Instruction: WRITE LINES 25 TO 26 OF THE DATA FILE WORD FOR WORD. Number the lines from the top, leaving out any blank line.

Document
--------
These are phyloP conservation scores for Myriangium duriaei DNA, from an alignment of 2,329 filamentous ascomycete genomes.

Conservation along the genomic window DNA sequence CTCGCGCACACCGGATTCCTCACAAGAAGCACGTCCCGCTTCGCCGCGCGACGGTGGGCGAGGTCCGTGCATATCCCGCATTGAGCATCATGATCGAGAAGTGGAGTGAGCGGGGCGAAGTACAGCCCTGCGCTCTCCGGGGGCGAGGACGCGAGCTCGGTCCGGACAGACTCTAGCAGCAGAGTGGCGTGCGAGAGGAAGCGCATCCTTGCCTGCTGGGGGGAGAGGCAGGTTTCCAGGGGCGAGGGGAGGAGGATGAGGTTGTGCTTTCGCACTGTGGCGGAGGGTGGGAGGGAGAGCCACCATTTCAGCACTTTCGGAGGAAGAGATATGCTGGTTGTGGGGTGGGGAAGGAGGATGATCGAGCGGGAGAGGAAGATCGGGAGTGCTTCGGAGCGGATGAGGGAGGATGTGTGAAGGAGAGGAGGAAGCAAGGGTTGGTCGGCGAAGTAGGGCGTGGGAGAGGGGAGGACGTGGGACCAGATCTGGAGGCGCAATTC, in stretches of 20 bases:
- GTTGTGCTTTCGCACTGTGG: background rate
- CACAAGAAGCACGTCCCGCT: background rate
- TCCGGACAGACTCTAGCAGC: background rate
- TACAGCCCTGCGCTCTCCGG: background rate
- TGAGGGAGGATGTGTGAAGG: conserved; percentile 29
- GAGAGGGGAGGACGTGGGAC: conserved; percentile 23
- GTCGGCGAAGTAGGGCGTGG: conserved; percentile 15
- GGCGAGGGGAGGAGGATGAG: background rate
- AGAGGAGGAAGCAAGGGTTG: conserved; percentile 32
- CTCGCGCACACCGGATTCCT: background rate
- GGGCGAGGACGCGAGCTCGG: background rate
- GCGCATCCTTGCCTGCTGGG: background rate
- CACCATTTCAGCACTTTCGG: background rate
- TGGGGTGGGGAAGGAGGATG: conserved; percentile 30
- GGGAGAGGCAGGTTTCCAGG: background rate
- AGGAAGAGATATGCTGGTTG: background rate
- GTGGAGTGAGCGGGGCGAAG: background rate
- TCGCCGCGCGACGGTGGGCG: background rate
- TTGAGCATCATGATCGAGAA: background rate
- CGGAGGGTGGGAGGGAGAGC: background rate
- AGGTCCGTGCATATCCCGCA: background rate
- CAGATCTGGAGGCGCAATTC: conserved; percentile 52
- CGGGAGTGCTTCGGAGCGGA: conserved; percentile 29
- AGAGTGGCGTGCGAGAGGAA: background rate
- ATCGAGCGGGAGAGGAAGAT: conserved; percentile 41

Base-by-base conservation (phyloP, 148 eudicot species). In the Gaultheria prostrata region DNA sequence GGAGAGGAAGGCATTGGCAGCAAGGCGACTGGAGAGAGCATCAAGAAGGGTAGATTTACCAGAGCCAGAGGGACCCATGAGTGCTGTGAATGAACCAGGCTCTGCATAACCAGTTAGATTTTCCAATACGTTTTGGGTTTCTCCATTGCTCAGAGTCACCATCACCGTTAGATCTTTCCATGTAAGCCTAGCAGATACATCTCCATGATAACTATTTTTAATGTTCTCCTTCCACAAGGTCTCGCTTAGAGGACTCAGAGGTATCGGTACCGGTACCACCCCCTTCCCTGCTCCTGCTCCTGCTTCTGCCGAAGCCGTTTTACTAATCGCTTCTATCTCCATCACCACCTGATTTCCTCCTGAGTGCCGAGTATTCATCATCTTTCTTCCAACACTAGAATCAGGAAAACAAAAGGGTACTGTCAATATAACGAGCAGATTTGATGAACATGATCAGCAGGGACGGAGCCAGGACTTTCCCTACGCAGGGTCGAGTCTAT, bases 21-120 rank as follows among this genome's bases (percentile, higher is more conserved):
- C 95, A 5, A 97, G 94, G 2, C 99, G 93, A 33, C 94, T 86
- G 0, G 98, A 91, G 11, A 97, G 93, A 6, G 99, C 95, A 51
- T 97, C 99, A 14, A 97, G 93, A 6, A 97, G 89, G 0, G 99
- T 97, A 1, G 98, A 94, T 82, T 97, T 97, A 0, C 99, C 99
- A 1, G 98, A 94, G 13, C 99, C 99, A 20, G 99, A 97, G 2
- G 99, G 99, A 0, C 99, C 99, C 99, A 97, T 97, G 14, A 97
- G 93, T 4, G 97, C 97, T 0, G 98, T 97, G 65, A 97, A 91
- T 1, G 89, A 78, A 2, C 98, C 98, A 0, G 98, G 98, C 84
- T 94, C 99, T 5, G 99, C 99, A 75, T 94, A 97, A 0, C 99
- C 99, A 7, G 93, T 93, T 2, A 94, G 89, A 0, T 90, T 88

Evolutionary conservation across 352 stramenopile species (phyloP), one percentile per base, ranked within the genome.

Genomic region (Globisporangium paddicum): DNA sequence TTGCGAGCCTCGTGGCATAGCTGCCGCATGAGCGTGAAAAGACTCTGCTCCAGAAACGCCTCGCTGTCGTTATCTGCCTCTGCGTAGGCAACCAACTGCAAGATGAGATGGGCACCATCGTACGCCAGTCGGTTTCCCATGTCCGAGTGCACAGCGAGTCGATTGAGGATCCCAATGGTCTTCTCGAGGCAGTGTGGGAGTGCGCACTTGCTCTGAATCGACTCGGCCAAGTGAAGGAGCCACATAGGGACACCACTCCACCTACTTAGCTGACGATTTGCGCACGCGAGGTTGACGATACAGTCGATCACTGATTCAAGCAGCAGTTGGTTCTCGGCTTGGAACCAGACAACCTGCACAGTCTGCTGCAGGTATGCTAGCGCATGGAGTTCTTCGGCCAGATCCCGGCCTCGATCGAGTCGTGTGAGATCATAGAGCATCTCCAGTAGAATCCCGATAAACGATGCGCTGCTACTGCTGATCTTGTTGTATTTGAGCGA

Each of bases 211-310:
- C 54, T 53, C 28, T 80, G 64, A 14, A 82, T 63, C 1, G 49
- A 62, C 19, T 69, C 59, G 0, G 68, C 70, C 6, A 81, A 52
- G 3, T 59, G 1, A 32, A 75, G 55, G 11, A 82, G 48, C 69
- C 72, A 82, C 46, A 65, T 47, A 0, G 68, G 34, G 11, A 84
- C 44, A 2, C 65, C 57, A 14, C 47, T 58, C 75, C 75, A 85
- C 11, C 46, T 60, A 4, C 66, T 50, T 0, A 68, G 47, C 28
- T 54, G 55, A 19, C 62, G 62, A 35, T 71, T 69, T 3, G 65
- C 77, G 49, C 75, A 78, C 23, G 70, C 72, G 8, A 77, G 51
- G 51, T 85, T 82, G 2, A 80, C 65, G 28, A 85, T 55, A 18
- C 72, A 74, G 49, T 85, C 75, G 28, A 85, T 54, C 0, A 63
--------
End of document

- CGGGAGTGCTTCGGAGCGGA: conserved; percentile 29
- AGAGTGGCGTGCGAGAGGAA: background rate